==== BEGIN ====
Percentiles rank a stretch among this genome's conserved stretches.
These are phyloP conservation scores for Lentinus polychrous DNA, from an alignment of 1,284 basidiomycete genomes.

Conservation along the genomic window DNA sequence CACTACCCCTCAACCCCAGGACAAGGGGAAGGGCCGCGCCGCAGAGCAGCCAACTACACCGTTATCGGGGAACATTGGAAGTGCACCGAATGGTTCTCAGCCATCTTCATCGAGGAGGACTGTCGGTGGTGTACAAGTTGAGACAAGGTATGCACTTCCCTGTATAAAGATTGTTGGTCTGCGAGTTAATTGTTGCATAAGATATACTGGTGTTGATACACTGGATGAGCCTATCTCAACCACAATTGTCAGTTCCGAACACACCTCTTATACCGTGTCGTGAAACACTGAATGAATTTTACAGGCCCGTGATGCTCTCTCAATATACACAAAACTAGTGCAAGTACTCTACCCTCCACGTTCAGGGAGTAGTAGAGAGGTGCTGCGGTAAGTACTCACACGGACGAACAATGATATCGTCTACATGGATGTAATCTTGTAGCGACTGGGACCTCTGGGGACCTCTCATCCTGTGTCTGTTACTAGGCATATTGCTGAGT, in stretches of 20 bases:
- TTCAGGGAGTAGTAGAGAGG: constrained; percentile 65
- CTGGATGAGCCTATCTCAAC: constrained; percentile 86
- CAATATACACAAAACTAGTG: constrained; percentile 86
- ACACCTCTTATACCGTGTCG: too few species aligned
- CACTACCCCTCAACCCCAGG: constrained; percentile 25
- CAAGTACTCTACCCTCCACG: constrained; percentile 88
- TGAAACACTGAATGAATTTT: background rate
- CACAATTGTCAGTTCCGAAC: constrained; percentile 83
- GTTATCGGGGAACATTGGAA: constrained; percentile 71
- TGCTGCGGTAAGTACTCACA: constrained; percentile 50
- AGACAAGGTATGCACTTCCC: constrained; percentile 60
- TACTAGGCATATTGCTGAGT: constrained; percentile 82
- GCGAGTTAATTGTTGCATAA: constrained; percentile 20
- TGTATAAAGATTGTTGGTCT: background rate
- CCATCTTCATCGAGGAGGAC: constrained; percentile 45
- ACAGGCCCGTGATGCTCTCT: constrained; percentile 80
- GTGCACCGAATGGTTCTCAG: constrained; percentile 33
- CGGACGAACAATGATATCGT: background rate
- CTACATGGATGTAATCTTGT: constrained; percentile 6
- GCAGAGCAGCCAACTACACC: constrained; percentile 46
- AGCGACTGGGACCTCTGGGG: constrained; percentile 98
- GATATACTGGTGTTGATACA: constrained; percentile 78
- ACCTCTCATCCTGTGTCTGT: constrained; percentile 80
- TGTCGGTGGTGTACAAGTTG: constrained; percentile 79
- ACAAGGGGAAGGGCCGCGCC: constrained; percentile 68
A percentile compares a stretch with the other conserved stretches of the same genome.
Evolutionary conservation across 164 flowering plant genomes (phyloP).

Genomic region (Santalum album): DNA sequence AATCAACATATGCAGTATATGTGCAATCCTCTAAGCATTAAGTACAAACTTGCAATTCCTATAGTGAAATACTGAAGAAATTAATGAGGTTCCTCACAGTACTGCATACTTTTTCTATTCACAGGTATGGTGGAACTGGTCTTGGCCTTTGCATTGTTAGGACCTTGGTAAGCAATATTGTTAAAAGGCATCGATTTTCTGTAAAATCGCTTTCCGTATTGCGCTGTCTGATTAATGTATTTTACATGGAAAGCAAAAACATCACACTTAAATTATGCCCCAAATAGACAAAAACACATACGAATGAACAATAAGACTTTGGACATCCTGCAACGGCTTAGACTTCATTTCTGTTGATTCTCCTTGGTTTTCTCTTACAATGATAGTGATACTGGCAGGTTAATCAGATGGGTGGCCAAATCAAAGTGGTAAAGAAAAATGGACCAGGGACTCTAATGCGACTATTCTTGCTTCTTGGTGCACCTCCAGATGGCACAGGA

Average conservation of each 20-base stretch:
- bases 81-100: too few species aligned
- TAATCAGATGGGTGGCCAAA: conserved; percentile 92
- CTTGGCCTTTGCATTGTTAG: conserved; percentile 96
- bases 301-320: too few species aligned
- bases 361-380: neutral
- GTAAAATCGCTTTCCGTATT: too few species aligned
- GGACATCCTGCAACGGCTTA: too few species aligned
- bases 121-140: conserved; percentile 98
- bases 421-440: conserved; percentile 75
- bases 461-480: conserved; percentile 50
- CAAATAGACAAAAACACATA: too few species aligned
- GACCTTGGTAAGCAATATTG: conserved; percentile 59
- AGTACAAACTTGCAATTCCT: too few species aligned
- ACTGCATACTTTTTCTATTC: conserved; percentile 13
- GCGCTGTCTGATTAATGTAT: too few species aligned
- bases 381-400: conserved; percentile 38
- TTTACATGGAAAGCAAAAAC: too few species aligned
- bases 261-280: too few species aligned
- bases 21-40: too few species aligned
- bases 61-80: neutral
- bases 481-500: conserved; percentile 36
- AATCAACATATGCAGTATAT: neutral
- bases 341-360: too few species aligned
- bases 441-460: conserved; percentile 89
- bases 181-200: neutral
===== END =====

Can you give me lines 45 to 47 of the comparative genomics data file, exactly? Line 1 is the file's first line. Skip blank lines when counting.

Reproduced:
- AGTACAAACTTGCAATTCCT: too few species aligned
- ACTGCATACTTTTTCTATTC: conserved; percentile 13
- GCGCTGTCTGATTAATGTAT: too few species aligned